21.9.10

Antichrist

Antichrist
Directed & Written by Lars Von Trier

Starring: Willem Dafoe
                Charlotte Gainsbourg

***** (5 out of 5 stars)

This movie is beautiful and creepy all at the same time.  The opening scene is haunting, as Lars Von Trier weaves sexual intercourse, the death of a child, and classic music into one lingering sequence to open the story.  A husband and wife, therapist and writer respectively, grieve over the accident that killed their little boy, both ravaged by the effects.  The husband convinces his wife to let him treat her, although not an approved clinical practice.  She agrees, and from there we watch a twisted psychotherapy clinic run by the husband.  He insists on not having intercourse after or during a session, but her grief leads her to sex and they end most of their sessions, or are interrupted, by making love.  This movie is all about the nature of humans, both male and female, although the plot steers very heavily towards the nature of woman, and how nature is just like us all.

There are a few points in this movie where you will find yourself wondering, "Has Lars Von Trier lost his mind?", or maybe just curious if he's gone too far.  The jury is still out as far as I'm concerned, but these scenes really do their job and stick with you long after the end credits.  All very effective, and that's probably why he used these scenes, to climax the fear and uneasiness we've felt throughout the film.  Coupled with the husband's weird dreams, these scenes really push the viewer over the top with how uncomfortable and painful it is to watch the film at some points.  In that regard, I feel Von Trier successfully did what he set out to do.  

Von Trier's script is a step away from his usual territory.  It's nice to see film use a lot of symbolism, such as the various dead and decaying animals we see throughout.  The story is about the nature of us all and how we are all inherently evil.  We see various things that point us towards this fact from both Man and Woman (as they are described in the cast list without names): the mutilation of both sexual organs (both by Woman), and the final fight between the two.  The graphic nature of the imagery compliments the script so as to literally and visually convey the evil nature of human beings.  Inside the story, the Woman is writing a thesis paper on how women are evil and this also drives the plot further along- this is roundabout where the Man begins to get somewhat frustrated with the Woman, and the tensions start to really build.  That's the best part about Lars' writing here is that the tension builds from word one and it doesn't let up until the end.  The very end scene where the Man stands in the forest and watches crowds of faceless women walk on past him through the trees is absolutely breathtaking, and it could mean a dozen things but what I took it as is the opposite of women are evil- (maybe) the faceless women are the countless unseen, unheard victims of men.  So maybe Von Trier is hinting at both sides of the argument, that it's not just man or woman that is evil... we're all evil.  We see the evil at the hands of the Woman and then the end is the evil of Man.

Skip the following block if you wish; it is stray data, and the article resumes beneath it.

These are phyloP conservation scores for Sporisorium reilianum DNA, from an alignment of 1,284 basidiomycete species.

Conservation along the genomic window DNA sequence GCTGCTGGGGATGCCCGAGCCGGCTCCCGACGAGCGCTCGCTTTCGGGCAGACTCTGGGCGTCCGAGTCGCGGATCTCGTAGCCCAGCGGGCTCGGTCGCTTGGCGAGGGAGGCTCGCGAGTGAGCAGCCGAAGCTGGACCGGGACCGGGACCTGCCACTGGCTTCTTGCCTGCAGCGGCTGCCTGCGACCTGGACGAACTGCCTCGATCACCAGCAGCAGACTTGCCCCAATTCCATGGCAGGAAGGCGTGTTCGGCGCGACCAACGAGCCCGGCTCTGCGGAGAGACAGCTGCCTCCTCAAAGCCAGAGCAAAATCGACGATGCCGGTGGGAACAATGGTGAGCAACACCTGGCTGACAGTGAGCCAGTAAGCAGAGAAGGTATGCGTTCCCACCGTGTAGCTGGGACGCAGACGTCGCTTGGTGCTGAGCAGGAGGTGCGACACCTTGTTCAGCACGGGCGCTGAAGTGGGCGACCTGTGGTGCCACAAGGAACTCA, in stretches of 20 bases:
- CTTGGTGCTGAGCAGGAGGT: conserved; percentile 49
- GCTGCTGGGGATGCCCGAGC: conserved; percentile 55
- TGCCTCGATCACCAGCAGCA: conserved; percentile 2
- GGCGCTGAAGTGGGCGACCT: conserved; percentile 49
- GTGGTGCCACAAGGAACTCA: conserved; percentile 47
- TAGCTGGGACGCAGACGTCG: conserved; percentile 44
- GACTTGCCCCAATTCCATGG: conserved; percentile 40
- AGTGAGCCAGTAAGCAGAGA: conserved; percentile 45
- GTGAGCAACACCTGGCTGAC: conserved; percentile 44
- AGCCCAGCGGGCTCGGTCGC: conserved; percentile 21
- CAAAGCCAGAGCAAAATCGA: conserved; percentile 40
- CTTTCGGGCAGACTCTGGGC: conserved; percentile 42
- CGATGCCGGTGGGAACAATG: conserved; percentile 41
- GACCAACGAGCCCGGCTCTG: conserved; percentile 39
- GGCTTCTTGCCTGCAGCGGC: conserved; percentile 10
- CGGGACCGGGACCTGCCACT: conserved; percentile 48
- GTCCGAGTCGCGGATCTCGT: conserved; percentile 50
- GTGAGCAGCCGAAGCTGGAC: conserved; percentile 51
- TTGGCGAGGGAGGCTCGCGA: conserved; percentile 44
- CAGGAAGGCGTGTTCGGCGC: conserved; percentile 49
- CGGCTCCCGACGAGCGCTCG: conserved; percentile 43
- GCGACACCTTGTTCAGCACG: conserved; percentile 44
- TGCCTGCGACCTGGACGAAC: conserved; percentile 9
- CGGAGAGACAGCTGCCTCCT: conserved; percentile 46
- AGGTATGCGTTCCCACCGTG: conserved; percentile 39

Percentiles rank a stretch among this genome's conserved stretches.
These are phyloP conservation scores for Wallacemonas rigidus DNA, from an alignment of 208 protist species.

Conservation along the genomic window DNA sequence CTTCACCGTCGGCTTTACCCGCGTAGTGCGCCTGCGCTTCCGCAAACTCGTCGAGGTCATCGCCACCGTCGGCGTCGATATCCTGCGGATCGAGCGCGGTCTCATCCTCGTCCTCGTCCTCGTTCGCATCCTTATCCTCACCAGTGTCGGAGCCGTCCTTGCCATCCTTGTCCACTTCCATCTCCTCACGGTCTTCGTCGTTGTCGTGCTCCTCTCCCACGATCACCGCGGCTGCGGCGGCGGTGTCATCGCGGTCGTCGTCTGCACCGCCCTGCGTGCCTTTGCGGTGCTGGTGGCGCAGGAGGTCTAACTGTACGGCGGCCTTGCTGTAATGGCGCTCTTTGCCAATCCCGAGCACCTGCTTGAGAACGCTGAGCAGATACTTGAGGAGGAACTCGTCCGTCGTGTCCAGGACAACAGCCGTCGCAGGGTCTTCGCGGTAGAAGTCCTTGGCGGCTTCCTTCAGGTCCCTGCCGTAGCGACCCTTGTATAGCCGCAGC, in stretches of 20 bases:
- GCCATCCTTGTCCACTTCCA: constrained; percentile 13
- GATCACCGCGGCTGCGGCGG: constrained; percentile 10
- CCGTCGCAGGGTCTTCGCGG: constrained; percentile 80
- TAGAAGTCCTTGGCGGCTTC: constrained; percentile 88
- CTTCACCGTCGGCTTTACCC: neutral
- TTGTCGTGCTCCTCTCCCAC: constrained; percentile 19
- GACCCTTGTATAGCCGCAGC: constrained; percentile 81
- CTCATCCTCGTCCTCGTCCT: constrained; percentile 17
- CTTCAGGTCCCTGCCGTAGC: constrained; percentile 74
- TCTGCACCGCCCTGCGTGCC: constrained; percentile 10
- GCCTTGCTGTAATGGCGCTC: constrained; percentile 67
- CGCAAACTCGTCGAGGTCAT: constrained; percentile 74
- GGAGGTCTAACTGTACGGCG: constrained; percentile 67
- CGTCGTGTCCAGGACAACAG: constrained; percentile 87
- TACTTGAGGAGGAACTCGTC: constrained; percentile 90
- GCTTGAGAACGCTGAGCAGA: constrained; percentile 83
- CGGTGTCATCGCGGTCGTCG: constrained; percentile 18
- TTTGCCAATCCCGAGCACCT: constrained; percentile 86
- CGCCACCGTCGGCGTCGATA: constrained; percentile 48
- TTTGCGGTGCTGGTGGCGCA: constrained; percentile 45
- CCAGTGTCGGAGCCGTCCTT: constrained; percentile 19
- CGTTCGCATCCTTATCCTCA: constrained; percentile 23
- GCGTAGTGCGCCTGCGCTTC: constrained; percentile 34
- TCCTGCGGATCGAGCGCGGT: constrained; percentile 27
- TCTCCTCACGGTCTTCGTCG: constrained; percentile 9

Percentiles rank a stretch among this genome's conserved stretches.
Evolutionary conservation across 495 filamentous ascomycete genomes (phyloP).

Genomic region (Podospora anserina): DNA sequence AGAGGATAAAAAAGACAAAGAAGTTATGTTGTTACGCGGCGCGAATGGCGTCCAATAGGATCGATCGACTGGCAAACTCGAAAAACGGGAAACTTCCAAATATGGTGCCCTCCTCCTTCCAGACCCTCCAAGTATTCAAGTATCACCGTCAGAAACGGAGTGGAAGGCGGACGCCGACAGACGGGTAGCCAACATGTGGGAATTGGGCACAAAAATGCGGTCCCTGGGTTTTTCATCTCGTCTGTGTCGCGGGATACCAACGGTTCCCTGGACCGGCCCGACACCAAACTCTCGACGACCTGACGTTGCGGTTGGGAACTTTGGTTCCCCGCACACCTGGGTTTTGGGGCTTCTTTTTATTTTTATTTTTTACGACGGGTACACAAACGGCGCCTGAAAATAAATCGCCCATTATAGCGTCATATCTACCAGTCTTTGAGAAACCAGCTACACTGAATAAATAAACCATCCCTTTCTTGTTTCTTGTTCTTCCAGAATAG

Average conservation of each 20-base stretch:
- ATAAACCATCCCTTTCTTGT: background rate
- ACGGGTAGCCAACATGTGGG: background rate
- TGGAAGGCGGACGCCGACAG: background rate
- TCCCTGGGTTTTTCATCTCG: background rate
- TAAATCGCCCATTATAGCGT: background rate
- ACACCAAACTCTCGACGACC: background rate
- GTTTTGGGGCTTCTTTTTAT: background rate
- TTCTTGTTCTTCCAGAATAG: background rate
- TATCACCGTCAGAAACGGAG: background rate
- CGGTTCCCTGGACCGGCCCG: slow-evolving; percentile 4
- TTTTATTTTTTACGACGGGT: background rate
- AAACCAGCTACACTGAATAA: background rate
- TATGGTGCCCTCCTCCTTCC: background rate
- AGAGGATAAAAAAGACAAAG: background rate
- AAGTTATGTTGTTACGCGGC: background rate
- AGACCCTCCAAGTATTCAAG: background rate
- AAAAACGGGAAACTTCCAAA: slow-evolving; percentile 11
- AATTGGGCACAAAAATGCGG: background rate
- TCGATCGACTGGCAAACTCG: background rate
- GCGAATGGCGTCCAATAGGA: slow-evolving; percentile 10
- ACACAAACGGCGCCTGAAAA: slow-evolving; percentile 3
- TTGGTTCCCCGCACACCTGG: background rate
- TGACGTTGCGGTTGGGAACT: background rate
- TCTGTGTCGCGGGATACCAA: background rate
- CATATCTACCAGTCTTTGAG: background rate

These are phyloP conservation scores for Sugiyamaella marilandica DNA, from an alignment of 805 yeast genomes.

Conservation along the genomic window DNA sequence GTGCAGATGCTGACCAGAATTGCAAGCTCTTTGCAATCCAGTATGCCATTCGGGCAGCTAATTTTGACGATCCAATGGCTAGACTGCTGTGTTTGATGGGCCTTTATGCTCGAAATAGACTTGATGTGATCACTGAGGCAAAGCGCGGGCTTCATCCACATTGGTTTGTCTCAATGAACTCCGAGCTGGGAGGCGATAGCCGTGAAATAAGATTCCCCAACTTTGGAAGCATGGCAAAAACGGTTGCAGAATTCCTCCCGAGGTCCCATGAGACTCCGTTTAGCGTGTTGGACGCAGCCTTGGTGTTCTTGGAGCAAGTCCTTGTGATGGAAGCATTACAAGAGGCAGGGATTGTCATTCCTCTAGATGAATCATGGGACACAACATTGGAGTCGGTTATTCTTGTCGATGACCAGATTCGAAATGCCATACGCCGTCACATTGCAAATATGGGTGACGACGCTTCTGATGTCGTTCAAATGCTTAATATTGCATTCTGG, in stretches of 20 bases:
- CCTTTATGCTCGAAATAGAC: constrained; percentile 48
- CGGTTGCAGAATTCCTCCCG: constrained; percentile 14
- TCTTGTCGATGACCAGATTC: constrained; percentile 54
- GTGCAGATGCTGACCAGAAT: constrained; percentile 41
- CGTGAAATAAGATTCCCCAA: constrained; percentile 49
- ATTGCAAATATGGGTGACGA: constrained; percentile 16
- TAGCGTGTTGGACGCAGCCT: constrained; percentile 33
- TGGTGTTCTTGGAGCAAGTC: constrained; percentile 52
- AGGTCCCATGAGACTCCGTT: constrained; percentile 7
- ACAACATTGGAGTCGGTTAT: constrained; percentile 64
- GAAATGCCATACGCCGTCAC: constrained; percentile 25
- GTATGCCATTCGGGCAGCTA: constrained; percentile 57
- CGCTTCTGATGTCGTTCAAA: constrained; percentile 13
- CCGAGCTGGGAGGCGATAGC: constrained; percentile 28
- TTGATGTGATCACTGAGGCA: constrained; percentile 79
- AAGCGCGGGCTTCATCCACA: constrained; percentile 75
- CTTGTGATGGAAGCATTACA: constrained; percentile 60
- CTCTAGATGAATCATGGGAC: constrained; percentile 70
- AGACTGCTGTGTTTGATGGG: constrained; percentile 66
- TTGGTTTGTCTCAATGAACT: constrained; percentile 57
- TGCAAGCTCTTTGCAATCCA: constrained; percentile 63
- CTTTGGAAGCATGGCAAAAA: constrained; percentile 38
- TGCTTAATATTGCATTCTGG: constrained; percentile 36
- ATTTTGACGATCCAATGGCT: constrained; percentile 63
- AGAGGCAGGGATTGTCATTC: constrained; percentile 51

Between the directing, the atmosphere present throughout the whole film, and the solid acting on both the part of Willem Dafoe and (insert actress' name), this is a 5 out of 5 star movie for me.  Exactly what I didn't expect when I first heard about this movie, which I thought was going to be another typical film about a possession.  Superb.

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